One of the four units had a pink color-themed bathroom that had this sorta weird-looking pink wall tile and pink sink and pink bathtub. It all matched though. But yeah, it looked dated.
And another one of the fourplex unit bathrooms had those same bathroom fixtures but in a dated-looking olive green.
And the third a light blue, and then the fourth was a totally renovated new bathroom.
Well, it didn’t matter that the bathrooms didn’t match each other. Each family in the fourplex had their own unit in these 2 bed, 1 bath units.
And here’s the thing. The building was well-kept, it was fully-occupied, and it had a good history of occupancy.
That’s why the fourplex checked my “buy box” but my friend didn’t want to buy it. He just couldn’t get over the emotions that he felt in, say, a pink bathroom.
See, he couldn’t see living there himself. But he was not GOING to live in the fourplex himself. He would be an investor that lived offsite.
That didn’t make any sense to me. He gave in to emotions, and lost out on a profitable property.
So when an investor says that they wouldn’t live in an income property themselves, my response is often, “Oh, I didn’t know that you planned to live there.” Because often times, the investor does not.
Emotions got the best of my friend… and he didn’t buy this property that would have been a winner.
Here’s a different case. Now, being sentimental is an emotion. I’ve known someone that strongly considered buying a rental property in their own neighborhood chiefly because they used to play basketball at that house back when they were a teenager.
Sheesh, that’s an awful strategy. Investing is about facts, not feelings.
And certainly not the feelings that are evoked because you slam-dunked a basketball for the first time on an 8’ rim when you were 13. Ugggh. Dreadful investing strategy!
Would that property’s income exceed its expenses?
Sentimental feelings are an emotion. Instead, investing is about the facts.
Now, we’re building some backstory and context. We are hitting closer to home for what I soon want to reveal as the best investment question that you can possibly ask yourself.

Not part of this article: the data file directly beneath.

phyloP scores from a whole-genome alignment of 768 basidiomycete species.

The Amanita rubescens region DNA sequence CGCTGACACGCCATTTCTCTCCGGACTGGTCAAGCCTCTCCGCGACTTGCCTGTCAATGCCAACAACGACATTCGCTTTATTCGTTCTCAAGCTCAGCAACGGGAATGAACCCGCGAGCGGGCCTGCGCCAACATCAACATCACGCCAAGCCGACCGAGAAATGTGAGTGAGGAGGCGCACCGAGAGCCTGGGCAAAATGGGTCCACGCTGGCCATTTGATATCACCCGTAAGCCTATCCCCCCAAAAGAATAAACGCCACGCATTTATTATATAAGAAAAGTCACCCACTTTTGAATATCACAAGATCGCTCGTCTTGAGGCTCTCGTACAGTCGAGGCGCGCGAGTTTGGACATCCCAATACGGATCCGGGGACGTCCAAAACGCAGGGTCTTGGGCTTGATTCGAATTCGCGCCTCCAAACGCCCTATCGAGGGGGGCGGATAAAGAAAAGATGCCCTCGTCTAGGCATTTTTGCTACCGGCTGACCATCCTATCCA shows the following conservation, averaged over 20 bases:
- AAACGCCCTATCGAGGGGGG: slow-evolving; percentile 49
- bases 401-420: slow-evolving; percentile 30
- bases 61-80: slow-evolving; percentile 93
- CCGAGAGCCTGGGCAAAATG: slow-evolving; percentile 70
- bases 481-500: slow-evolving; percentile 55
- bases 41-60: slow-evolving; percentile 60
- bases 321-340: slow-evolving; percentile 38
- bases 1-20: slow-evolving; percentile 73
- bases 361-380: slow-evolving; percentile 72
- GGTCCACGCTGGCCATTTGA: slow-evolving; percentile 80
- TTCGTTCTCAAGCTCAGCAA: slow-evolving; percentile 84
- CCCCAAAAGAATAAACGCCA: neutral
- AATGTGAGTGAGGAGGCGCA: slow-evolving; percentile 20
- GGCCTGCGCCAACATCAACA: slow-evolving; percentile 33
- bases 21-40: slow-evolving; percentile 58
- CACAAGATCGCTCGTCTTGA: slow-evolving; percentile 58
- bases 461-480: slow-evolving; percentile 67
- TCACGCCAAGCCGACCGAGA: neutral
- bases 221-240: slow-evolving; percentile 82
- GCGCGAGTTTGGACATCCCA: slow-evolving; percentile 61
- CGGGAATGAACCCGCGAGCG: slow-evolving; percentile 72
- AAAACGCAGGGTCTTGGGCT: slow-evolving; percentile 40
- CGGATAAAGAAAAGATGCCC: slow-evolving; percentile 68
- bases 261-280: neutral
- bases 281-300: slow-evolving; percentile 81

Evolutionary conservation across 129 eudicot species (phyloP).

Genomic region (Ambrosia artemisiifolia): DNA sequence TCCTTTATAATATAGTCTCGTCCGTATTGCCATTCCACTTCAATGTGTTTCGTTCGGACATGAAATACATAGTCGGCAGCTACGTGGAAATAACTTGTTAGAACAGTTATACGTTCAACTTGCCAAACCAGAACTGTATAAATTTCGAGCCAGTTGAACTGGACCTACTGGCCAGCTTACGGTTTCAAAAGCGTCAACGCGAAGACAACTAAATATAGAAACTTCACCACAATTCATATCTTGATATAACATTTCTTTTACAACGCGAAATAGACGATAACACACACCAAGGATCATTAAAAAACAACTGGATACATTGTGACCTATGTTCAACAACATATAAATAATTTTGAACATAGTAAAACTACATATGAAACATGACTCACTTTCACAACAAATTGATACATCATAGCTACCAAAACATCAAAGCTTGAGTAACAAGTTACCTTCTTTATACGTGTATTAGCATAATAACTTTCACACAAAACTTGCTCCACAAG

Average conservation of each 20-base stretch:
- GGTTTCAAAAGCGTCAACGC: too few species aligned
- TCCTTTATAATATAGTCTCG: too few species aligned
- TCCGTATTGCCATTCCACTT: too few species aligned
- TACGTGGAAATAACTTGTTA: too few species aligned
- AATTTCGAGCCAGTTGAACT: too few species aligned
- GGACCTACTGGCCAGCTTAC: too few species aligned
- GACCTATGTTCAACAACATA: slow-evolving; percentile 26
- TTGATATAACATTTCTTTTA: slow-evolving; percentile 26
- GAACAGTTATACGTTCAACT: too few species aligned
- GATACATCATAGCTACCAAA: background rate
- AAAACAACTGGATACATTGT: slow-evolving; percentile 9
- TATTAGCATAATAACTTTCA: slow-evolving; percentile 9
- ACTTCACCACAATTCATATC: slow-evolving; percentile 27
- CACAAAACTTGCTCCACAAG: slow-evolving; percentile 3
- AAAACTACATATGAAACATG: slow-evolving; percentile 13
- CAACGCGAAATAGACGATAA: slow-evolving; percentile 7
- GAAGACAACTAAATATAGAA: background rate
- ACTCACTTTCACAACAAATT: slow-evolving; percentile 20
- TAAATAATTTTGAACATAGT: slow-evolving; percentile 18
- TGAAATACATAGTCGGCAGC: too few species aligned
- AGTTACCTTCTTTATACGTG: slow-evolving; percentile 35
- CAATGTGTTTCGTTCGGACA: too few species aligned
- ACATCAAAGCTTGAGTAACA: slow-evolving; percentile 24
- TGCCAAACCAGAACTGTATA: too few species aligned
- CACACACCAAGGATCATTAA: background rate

Now it’s pretty likely that you want to avoid buying property in a badly blighted, crime-ridden neighborhood that’s also trending in the wrong direction, even if the property is CHEAP.
Because in those areas, it’s hard to find a respectful, rent-paying tenant… and the property could depreciate in value at the same time - in a tough neighborhood.
Actually, you typically want to avoid BEAUTIFUL neighborhoods too. Yes, “avoid beautiful”. That can sound unusual to newer REIs, but for LTRs, beautiful isn’t profitable. The rents aren’t high enough there.
So, depending on your target market, to go from a working class neighborhood (where the numbers often make sense) to an upper crust neighborhood, rents might triple but purchase prices could 10X.
That’s a losing formula for you.
So because you want to avoid rough neighborhoods and avoid beautiful ones, what you want to be attracted to are working class, SAFE enough neighborhoods that are just a little below the median home price.
You don’t want to go so low that you’re beneath the safe bar.
What are the condition of the cars like in the neighborhood? If someone would park a decent car outdoors overnight, that’s one sign that the neighborhood is safe, in addition to crime and school district data that you can find online.
So again, don’t let emotions prevail.
Also, don’t let PERSONAL PREFERENCES dictate what you do too much. Ah, you’ll learn some funny quirks about me here.
I’ve spent my life living in places that have a real change in seasons, including a substantial winter - that’s mostly in Pennsylvania and also in Alaska, BTW.
But distinct seasons are my personal preference. A lot of people don’t care about seasons. They just want year-round warmth. So that’s why I invest in the Sun Belt states - because I know that it’s what OTHERS want.
It’s not about where I want to live. It’s not about me. It’s not about my emotions.
I also know that even people who dislike cold will still live in a cold place if they have a job. Money is very attractive to people and money trumps climate for some people… so it can be good to invest in growing pockets of, say the Midwest.
Personally, I don’t prefer to live on HW floor. It’s harder, colder, and noisier than carpeting. I prefer plush, padded carpeting… and I’ve got some reasons for that. But I know that I’m in the minority on that one.
We actually did a poll on that on our Get Rich Education Instagram Stories and 83% preferred to live on a hard surface, only 17% on carpet.
But see, in my rentals, I use either vinyl plank flooring or hardwood laminate flooring - even in the bedrooms sometimes.
Not only is it more durable, but tenants actually seem to prefer it - even if I can’t figure out why. Ha!
So I keep emotions out of investing, I’m keeping sentimental reasons out of investing, and I’m even keeping my own personal preferences - like plush wall-to-wall carpet out of investing.
Stick with facts and demographics and infrastructure and migration trends, and jurisdictions that have strong protections for landlords.
So, with all of this in mind, what is the best REI question that you can ask yourself during the course of your entire investing career?
Will this property secure an income stream?